Samuel James, Gold Silk Orbweaver spider, 2014

Samuel James, A child creates and embodies his own masquerade during festival season, 2016

Samuel James, Monitor lizard legs bought from a local hunter, 2014

Samuel James, At an illicit fuel refinery, a worker discards boiling waste, a byproduct of distilling crude oil into diesel, in a pit in the jungle, 2012.

Portfolio

Samuel James

Nigeria has taken possession of Sam James’s soul, gradually and steadily. He made his first trip to the country in 2007, when he was a student at Tufts University and received a grant from the university’s Institute for Global Leadership. He graduated in 2010 with a degree in political science and credits his time in Nigeria with giving him the impetus to try to untangle often contradictory sociopolitical situations. His acclaimed photo reportage on the oil industry, made when he was on assignment for Harper’s magazine, won many prizes, including a prestigious ICP Infinity Award in 2014. This work took him to the Niger Delta, where he was introduced to the vast inner world of myth and ritual that guides the lives of many of the Delta people, a world that exists beyond the region’s corruption and pollution and social upheaval. A deeper and less factual exploration became his focus on subsequent trips.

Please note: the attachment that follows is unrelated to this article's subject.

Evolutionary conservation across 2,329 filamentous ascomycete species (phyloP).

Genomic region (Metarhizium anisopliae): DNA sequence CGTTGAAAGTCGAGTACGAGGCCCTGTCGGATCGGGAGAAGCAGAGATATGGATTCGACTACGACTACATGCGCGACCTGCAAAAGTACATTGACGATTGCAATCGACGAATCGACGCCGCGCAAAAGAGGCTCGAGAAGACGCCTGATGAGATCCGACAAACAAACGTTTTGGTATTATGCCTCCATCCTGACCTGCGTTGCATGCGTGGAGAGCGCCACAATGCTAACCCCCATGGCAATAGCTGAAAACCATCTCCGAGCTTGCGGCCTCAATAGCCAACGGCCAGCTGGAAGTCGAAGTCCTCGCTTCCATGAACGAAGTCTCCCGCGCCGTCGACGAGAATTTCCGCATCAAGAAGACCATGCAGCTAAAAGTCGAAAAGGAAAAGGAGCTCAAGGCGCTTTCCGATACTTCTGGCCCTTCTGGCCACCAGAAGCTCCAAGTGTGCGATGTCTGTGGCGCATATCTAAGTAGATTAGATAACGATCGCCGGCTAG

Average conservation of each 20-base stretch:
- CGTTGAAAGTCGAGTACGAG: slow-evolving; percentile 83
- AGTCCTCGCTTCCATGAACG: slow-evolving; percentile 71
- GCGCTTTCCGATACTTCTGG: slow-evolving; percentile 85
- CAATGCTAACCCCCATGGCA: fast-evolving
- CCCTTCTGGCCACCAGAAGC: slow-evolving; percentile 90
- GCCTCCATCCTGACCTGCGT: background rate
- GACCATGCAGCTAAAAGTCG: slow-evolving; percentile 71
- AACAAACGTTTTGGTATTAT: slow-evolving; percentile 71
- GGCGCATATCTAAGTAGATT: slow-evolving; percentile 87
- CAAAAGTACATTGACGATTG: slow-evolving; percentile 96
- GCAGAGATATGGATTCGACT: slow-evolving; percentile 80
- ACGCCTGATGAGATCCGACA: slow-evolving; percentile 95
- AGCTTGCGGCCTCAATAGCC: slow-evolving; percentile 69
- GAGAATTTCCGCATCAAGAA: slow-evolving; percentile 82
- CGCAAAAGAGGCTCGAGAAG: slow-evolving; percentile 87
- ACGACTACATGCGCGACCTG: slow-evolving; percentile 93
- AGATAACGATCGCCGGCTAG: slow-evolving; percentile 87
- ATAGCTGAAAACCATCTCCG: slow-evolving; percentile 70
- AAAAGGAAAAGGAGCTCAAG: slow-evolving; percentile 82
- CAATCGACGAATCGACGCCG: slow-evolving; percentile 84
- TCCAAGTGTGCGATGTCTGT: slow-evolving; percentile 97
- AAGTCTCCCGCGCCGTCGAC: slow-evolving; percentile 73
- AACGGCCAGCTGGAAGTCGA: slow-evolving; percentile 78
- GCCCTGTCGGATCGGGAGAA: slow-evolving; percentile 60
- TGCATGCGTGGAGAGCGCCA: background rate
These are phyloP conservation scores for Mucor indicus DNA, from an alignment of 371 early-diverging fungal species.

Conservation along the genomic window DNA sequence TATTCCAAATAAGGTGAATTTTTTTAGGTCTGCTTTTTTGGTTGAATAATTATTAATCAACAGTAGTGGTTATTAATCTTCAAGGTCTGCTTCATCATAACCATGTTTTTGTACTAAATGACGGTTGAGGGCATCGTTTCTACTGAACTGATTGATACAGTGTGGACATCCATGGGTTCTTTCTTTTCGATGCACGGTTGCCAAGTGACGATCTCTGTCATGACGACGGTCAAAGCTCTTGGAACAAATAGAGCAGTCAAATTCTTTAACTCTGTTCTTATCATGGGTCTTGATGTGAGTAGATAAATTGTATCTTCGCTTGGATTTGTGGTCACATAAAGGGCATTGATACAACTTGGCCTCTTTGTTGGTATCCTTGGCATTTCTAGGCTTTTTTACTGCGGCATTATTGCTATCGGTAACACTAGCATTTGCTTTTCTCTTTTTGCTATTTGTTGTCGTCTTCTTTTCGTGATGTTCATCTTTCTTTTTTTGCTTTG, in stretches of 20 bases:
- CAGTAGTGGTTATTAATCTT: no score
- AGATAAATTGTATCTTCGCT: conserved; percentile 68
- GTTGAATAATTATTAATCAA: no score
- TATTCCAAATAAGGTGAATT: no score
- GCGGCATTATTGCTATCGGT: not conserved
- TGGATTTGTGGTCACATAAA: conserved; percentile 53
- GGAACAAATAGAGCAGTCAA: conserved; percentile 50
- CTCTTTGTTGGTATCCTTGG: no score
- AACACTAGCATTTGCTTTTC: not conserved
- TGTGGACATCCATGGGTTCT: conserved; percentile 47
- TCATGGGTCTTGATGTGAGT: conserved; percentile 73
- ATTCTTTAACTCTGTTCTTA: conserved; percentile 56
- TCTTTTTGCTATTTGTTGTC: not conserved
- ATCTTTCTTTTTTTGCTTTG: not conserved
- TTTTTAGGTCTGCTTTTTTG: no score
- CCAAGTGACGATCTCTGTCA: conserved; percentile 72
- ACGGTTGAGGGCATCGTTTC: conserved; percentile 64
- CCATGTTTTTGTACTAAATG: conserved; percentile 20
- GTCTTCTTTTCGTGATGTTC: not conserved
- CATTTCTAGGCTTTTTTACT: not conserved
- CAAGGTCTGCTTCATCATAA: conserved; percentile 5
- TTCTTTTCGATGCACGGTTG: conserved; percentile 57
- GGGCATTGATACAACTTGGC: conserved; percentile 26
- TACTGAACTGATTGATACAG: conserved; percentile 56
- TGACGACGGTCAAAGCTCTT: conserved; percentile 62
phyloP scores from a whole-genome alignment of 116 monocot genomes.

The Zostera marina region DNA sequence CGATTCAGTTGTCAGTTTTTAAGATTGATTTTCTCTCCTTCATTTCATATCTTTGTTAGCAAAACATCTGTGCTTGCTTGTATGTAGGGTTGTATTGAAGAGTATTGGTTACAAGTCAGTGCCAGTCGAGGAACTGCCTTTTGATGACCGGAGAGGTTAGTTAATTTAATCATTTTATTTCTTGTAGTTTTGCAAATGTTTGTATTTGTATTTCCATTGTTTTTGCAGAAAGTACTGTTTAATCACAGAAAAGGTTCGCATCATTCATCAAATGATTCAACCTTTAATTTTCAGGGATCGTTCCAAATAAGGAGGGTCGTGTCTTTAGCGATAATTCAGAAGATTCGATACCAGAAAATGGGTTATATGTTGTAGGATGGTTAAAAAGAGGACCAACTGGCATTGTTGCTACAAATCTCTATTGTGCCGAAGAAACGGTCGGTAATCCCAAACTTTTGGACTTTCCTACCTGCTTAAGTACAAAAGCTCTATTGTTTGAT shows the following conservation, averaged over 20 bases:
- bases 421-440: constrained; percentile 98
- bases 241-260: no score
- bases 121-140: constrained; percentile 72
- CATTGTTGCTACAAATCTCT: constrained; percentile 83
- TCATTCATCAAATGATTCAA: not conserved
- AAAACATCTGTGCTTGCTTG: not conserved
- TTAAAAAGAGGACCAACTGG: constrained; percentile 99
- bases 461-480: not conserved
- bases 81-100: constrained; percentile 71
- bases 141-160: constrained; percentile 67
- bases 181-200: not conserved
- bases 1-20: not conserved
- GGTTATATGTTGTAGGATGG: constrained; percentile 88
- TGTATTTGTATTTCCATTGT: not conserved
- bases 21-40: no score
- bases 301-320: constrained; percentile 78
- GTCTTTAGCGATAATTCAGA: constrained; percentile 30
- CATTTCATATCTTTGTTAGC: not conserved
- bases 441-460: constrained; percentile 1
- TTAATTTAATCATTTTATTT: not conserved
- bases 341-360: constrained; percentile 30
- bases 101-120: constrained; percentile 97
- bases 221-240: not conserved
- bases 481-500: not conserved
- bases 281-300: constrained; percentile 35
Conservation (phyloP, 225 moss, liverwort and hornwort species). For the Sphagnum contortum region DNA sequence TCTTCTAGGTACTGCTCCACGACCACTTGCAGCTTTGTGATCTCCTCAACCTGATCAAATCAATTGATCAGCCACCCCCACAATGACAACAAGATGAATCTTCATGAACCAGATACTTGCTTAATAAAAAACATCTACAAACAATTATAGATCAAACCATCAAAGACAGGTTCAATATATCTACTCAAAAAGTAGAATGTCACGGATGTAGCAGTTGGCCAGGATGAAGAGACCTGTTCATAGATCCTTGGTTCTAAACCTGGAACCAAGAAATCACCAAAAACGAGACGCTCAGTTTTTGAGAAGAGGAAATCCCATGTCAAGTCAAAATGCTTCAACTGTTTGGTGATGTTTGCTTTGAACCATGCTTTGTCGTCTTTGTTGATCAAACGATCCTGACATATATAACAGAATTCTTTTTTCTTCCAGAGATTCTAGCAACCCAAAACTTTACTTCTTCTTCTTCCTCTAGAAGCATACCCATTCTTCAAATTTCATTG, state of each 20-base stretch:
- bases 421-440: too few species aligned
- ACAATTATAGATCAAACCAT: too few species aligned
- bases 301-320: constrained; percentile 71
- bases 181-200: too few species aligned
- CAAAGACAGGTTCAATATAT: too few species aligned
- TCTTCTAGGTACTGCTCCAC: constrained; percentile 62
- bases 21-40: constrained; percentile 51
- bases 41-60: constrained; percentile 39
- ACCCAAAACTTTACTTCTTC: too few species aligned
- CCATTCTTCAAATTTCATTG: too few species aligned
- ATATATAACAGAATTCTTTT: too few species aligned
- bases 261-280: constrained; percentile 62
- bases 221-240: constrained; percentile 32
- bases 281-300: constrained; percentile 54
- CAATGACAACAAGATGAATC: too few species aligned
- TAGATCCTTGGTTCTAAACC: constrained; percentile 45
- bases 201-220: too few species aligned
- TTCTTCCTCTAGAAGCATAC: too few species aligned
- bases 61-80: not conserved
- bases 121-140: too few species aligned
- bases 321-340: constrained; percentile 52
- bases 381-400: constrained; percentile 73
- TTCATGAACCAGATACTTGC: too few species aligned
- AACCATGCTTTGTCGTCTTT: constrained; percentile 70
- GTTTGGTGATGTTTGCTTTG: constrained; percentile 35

The region’s rich spiritual life is evident in James’s photographs of ceremonial gatherings and rituals, which vary from village to village. Respect is paid to the forces of nature that protect the Niger Delta. During the festival period in many parts of the Delta, masquerades with improvised costumes, carved masks, and drumbeats summon old gods. For James, these ceremonies are a beautiful and important articulation of the experience of life in the Delta, part of an evolving culture and history that express an acceptance of the unknown.

It does not come as a surprise to me that James is also inspired by poetry, especially the work of the Nigerian poet Christopher Okigbo. Much like poems, James’s pictures are lyrical and intense. He shoots with film, which is one of the reasons the color in his images is so intense. His photographs are strangely beautiful, even when what they show is menacing and dark. He admires the work of Roy DeCarava, a photographer whose jazz pictures express, as James puts it, the aim to make them heard as well as seen. In much the same way, James wants his photographs to be understood intuitively. He remains a storyteller, but his narratives are increasingly non-linear and contemporary, and his pictures are as much mythical as they are documentary.